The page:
Document Type


Publication Date

Winter 2011

Publication Citation

18 Indiana Journal of Global Legal Studies 41 (2011)


After the Helsinki Accords, the collapse of the Soviet Union and its empire, and the collapse of states in Africa and elsewhere, many in the West have come to envisage the enforcement of human rights as a practical matter. Human rights are thus incorporated in normative regimes under the rubrics of either the rule of law or the responsibility to protect to be held against the purveyors of violence. I do not discount the normative underpinnings of the related stands taken today by states and transnational and national civil society organizations. I wish to insist on the futility of envisaging human rights merely as legal standards and norms and on the need to revisit the question of the human on whom rights are bestowed. The present article is an exercise in historical and comparative analysis of what human rights meant to Haitian slaves in the eighteenth century when, as happened in France and the United States, notions of human rights emanated in a constitutional scheme intended to protect the newly freed slaves against violence from the prevailing post- Enlightenment political, economic, and ideological systems-all of which had been integral to the processes of enslavement. It is my contention that, like Haitian slaves, anti-colonialists and some postcolonial entities found liberal human rights schemes to be equally implicated in modern violence and therefore responded by proposing novel grounds for imagining human rights outside of the strictures of liberal constitutionalism.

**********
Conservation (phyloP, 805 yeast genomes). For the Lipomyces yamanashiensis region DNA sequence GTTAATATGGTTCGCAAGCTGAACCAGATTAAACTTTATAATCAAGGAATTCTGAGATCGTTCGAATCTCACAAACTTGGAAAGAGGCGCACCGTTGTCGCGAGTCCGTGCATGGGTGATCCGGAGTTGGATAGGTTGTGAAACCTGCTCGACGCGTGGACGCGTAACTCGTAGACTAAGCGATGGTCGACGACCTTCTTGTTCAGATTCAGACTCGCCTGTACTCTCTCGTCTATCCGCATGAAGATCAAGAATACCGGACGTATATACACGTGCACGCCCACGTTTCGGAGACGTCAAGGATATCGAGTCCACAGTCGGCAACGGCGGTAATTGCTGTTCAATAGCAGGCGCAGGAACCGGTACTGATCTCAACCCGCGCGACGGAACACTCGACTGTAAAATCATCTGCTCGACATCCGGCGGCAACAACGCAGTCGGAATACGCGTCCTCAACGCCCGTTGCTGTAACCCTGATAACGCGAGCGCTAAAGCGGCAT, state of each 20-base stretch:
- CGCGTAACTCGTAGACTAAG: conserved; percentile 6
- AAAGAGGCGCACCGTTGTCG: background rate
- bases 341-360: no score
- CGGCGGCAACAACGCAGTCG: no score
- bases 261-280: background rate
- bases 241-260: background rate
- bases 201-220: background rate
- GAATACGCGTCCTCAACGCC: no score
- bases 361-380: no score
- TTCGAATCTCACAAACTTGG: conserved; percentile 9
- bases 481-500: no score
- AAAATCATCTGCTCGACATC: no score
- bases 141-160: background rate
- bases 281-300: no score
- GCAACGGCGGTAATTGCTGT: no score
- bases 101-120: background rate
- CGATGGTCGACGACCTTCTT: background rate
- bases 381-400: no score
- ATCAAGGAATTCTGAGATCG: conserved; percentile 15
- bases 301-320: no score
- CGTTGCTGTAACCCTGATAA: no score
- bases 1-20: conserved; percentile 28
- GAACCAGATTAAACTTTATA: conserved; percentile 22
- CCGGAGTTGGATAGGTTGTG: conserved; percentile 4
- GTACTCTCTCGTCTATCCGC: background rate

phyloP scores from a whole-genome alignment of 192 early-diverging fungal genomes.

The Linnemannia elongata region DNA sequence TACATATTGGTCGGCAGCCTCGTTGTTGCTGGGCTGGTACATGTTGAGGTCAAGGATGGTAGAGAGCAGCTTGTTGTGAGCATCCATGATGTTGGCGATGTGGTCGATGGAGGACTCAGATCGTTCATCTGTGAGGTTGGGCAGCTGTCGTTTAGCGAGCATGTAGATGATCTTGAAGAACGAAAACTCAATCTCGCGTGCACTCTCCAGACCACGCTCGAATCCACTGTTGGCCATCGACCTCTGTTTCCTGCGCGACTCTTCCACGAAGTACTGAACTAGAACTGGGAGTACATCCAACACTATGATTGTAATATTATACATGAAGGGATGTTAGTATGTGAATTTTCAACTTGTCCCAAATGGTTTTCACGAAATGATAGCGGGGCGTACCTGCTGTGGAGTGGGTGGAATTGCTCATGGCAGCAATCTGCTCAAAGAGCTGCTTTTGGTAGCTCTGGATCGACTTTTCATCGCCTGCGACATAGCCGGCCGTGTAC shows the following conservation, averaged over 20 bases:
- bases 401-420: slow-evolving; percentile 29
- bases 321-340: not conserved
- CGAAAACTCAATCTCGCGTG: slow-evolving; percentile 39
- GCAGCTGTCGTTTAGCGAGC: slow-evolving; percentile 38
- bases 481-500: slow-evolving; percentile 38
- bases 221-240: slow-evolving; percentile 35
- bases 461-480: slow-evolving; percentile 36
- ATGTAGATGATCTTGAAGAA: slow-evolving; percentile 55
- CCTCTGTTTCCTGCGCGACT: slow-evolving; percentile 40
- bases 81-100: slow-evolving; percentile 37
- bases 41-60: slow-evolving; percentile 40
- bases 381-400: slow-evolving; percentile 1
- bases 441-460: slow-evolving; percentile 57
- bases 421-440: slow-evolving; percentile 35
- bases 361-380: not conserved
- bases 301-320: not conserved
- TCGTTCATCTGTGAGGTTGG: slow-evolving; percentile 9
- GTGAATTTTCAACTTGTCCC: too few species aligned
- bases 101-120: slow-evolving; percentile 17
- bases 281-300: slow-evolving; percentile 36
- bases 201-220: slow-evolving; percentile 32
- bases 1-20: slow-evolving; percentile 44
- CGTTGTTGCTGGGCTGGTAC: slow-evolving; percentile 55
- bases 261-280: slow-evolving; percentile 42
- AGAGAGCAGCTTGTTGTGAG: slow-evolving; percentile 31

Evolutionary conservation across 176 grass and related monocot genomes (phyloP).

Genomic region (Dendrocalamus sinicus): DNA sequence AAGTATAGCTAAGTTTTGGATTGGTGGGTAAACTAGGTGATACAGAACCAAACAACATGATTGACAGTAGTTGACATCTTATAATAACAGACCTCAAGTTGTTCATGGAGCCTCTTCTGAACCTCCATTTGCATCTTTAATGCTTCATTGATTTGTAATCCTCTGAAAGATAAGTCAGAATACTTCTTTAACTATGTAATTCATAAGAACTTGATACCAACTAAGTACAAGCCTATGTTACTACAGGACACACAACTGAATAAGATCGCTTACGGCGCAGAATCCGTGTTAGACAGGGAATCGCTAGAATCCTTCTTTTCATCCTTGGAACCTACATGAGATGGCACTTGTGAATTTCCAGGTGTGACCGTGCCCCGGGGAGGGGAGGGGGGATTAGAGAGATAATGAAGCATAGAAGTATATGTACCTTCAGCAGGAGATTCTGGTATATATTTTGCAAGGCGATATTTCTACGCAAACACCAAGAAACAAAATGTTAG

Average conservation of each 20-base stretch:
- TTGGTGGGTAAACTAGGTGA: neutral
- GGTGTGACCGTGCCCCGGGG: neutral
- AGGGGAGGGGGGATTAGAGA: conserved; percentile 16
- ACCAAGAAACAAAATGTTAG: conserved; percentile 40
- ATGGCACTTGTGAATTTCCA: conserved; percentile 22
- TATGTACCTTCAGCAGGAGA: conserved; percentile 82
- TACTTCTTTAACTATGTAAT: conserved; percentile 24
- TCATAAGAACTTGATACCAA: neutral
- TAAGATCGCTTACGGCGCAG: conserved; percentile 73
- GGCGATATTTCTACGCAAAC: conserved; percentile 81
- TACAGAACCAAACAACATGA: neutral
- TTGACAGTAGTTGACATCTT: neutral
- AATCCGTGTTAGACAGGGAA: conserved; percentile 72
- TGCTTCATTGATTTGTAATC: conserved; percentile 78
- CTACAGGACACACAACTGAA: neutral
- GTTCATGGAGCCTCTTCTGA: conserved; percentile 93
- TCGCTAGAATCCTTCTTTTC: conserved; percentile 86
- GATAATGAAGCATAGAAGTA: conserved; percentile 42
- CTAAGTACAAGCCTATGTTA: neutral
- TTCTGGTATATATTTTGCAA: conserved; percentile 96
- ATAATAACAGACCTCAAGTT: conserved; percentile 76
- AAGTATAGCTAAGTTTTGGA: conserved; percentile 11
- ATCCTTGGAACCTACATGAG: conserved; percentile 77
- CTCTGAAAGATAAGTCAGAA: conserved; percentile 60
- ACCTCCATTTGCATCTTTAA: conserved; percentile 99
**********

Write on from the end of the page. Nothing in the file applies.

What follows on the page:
Human Rights and Legal Systems Across the Global South, Symposium, Indiana University Maurer School of Law, Bloomington, Indiana. 9-10 April 2010.